If it wasn’t dangerous in a hundred different ways, I would walk my dog Uli off leash at all times. I want her to feel free rather than constricted and constantly pulled back by a leash. But that’s not safe in Brooklyn — or anywhere with squirrels and roads in close proximity. So I have spent all ten years of her life trying to find a harness she will actually wear that is also gentle on her little neck.
As opposed to collars, harnesses hold your dog around the chest and torso, taking pressure off their necks. Uli is a toy poodle, which means that, despite her rugged attitude, she is quite fragile. She weighs just five pounds and her throat is the size of one of my wrists. Almost all the harnesses we tried in her size (extra small or extra-extra small) were made of thick material better suited for a more muscular dog, or they weren’t adjustable enough to fit both her torso and her neck.
Not that it mattered. She refused to wear any of them. I had to resort to a collar and leash, which she would throw her full body weight into every time she saw a bird or chipmunk in Prospect Park, straining against her leash until she gave herself a coughing fit.
But then one day, I was stocking up on dog food at my neighborhood pet store when I spied a harness I had never seen before hanging behind the register. I was drawn to the multiple adjustable straps and the fact that it wasn’t bulky. I asked the shop owner if Uli could try it on, and as he handed me the package I realized two things: (1) It comes with a leash that’s stretchy like a bungee cord which takes even more pressure off your pet when they pull against it, and (2) this was actually a harness for cats.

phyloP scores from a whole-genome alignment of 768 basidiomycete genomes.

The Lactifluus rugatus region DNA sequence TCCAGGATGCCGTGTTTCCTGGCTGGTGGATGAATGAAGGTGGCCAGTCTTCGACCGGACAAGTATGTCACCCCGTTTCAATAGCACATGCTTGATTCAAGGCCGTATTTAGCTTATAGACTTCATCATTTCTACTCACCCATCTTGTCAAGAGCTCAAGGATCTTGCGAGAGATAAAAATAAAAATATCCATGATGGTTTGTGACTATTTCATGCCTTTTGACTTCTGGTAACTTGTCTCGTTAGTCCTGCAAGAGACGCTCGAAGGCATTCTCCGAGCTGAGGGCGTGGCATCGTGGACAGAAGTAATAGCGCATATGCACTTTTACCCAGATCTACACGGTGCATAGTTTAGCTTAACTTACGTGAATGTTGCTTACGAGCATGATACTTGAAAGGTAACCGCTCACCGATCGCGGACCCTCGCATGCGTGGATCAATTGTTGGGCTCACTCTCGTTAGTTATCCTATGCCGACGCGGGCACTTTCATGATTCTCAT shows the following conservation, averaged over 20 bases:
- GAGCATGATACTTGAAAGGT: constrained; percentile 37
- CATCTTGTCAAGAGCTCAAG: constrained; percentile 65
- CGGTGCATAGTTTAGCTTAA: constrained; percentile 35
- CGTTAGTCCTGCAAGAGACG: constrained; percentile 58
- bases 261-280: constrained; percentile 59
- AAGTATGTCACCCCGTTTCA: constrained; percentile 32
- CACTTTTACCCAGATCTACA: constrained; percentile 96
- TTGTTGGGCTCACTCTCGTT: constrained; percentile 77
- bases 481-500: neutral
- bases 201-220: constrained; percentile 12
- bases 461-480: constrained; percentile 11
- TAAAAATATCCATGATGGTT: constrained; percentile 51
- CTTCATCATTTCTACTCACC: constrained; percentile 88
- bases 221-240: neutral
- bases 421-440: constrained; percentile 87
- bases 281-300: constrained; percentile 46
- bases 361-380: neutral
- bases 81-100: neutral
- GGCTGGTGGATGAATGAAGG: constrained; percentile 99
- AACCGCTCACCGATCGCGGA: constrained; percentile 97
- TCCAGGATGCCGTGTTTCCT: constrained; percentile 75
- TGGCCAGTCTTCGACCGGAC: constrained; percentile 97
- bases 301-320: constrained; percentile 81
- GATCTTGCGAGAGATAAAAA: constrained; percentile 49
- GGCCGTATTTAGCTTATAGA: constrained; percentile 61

After fiddling with the adjuster tabs for a minute, I strapped Uli in and attached the leash. Instead of sulking, she got up and walked over to sniff some treats and toys. This was more activity than I had ever seen her do in a harness, so I shelled out 16 bucks and encouraged her to wear it out of the store.
The straps are strong enough to hold her, but thin enough so they don’t chafe or pinch her armpits (front-leg pits?). Within a week or two she was totally comfortable running, jumping, playing fetch, and even napping in it. Now she actually wants to wear it, and when I take it out she sits down calmly in front of me so I can put it on her. This harness is also great for cats, as I recently found out from Strategist senior writer Karen Adelson, who bought a pink one back in March for her cat Lovey.
Thanks to this harness, I no longer worry about hurting Uli’s neck if I have to pull back on the leash because she’s barking at a mastiff ten times her size. The fact that it’s for cats doesn’t even occur to me anymore. I would have gladly bought her something designed for turtles or eels if I knew it would work this well.
The Strategist is designed to surface the most useful, expert recommendations for things to buy across the vast e-commerce landscape. Some of our latest conquests include the best acne treatments, rolling luggage, pillows for side sleepers, natural anxiety remedies, and bath towels. We update links when possible, but note that deals can expire and all prices are subject to change.